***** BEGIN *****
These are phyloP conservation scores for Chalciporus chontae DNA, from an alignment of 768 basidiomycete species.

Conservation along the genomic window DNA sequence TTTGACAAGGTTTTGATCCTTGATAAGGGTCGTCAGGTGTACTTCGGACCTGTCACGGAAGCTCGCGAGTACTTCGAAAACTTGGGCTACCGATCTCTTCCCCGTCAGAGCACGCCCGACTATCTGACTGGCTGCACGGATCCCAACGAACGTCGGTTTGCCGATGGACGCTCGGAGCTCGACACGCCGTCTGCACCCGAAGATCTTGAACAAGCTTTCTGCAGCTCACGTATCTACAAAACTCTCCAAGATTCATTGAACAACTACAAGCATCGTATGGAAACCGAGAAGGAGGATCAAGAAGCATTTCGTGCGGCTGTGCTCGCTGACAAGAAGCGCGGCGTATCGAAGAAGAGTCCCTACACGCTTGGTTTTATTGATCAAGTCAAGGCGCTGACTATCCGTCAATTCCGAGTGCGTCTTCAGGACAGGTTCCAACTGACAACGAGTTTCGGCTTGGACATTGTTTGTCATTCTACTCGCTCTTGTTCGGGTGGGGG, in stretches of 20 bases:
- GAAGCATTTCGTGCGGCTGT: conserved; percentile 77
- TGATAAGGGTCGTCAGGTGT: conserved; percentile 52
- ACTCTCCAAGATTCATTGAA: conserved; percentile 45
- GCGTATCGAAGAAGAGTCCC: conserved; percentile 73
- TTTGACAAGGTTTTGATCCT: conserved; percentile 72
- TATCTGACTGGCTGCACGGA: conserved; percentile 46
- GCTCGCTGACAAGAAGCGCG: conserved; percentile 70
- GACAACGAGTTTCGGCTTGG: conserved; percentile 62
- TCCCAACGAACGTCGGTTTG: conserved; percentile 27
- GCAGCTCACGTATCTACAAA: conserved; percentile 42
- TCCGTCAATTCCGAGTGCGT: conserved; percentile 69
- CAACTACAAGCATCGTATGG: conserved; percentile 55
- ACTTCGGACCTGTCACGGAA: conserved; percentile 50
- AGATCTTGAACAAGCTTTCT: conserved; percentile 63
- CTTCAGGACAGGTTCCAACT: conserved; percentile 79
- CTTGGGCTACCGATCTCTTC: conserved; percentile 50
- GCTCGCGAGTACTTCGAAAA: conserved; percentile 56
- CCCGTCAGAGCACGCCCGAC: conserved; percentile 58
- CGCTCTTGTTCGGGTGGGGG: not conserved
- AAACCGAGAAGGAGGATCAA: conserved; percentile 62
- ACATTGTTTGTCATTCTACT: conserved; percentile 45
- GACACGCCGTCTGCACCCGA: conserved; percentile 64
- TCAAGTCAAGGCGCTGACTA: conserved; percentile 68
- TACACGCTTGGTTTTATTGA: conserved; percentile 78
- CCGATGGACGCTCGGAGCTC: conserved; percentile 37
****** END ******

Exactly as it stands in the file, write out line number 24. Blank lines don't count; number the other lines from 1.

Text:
- GACACGCCGTCTGCACCCGA: conserved; percentile 64